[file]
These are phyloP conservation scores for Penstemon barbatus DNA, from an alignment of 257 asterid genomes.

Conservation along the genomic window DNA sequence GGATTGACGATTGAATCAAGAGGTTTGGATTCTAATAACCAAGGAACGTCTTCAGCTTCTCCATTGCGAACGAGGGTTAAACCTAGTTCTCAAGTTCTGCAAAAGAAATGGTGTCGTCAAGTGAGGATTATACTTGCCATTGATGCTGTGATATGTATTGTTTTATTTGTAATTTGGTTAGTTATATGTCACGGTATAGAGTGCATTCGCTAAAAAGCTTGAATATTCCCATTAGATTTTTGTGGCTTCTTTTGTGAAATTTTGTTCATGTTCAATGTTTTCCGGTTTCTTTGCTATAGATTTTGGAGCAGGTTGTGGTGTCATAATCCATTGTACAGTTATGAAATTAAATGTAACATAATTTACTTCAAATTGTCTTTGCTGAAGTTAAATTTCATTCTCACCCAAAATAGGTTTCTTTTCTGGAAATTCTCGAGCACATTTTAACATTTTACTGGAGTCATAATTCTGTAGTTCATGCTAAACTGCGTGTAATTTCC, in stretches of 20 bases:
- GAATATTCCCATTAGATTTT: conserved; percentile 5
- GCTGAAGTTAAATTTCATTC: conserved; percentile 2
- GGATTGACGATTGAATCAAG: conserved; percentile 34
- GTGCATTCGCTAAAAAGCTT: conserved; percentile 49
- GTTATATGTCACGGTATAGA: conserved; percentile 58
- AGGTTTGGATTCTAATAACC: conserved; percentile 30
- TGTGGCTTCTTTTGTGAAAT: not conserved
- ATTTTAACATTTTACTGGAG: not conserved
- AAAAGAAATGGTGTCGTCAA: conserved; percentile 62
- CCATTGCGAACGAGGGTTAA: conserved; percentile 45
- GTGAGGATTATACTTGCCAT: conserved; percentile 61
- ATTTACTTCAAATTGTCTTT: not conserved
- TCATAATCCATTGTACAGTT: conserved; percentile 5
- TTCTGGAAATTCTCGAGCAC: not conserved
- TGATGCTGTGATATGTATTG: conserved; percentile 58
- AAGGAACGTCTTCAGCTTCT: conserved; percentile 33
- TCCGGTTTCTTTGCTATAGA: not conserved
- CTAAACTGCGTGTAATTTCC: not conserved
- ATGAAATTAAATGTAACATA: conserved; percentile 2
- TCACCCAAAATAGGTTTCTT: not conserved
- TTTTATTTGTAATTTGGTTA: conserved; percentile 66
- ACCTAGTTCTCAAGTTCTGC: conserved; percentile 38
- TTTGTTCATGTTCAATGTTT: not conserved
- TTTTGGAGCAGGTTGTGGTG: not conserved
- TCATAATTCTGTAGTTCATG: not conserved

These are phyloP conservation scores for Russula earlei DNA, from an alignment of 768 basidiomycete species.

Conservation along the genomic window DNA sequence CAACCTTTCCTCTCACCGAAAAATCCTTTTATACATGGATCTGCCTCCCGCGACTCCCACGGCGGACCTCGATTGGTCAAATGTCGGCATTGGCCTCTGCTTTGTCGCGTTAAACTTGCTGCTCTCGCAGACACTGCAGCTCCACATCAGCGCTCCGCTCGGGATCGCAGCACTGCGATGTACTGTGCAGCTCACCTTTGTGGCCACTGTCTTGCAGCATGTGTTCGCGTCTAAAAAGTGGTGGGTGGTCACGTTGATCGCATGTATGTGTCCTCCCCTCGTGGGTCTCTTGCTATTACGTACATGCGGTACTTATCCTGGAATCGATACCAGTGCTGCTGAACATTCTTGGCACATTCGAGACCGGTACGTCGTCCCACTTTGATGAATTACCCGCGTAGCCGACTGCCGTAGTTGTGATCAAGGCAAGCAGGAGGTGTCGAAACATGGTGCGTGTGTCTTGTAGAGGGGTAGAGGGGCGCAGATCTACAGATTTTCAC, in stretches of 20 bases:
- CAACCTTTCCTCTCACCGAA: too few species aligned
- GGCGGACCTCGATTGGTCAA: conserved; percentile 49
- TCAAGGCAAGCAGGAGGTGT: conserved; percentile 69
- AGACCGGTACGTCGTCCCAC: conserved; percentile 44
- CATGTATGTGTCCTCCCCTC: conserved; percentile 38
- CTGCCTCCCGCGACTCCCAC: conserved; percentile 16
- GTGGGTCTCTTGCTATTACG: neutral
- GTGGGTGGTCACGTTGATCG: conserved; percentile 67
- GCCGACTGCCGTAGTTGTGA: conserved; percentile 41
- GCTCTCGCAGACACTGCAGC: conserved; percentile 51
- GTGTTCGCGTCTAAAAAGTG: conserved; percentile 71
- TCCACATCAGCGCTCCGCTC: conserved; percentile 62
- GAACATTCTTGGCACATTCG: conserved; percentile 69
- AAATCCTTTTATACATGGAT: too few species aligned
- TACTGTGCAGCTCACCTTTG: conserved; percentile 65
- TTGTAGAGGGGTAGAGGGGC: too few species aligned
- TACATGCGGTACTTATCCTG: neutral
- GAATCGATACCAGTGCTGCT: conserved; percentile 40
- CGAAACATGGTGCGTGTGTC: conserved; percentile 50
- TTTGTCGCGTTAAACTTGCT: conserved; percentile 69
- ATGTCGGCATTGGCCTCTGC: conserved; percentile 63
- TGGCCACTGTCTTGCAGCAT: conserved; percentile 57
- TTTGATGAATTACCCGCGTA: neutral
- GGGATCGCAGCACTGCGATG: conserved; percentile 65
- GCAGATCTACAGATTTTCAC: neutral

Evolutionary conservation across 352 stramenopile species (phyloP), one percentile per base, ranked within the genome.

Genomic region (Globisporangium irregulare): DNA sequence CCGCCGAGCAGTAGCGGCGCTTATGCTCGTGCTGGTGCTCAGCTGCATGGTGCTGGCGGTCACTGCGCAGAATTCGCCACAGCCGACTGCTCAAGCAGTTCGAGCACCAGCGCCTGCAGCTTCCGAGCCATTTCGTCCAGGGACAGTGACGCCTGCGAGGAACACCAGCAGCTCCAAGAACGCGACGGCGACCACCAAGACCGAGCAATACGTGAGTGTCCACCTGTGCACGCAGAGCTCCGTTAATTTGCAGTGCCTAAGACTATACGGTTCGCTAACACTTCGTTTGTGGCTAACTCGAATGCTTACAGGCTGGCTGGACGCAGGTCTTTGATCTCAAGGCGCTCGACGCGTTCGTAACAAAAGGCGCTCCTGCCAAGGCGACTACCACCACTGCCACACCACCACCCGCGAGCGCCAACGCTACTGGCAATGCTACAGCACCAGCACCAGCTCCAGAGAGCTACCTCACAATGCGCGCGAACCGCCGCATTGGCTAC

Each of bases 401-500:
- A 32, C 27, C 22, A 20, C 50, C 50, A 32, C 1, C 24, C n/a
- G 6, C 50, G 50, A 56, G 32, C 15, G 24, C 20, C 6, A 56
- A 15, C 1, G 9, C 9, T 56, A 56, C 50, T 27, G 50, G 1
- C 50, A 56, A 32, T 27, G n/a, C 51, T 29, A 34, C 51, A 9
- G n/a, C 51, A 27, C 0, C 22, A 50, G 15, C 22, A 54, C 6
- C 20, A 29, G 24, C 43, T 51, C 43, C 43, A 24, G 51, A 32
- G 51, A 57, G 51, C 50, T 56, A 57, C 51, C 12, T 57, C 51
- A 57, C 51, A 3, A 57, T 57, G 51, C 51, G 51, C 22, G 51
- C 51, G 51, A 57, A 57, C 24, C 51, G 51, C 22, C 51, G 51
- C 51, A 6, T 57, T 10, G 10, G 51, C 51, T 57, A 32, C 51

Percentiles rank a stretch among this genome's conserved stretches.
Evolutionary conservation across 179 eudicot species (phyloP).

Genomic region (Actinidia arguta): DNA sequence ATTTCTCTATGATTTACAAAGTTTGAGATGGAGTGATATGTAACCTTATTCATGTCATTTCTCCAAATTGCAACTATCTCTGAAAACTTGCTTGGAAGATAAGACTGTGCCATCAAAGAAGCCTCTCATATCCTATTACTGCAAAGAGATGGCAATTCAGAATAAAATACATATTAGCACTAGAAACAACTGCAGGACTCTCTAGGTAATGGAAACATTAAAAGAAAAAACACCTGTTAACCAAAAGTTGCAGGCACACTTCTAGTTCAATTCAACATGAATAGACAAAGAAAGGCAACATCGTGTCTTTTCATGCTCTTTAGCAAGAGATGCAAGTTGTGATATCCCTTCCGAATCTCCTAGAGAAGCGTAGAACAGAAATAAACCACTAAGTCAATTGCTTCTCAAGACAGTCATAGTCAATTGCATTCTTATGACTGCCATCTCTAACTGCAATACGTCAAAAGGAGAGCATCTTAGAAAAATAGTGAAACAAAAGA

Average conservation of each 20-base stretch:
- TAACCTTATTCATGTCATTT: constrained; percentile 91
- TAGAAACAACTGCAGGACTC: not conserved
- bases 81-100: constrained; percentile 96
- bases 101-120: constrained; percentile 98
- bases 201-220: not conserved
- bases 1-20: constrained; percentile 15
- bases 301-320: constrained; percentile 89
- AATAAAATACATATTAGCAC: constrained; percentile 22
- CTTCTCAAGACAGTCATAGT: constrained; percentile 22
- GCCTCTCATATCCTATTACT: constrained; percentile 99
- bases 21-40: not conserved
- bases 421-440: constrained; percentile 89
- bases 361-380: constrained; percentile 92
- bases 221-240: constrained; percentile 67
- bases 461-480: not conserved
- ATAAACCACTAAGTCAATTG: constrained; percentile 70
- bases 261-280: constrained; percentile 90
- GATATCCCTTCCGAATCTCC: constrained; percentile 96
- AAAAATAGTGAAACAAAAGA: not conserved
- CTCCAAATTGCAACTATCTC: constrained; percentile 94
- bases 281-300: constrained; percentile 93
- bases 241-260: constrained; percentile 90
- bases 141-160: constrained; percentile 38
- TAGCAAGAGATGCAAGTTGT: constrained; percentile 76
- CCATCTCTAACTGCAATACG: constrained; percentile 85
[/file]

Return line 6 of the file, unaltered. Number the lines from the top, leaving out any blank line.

- GTGCATTCGCTAAAAAGCTT: conserved; percentile 49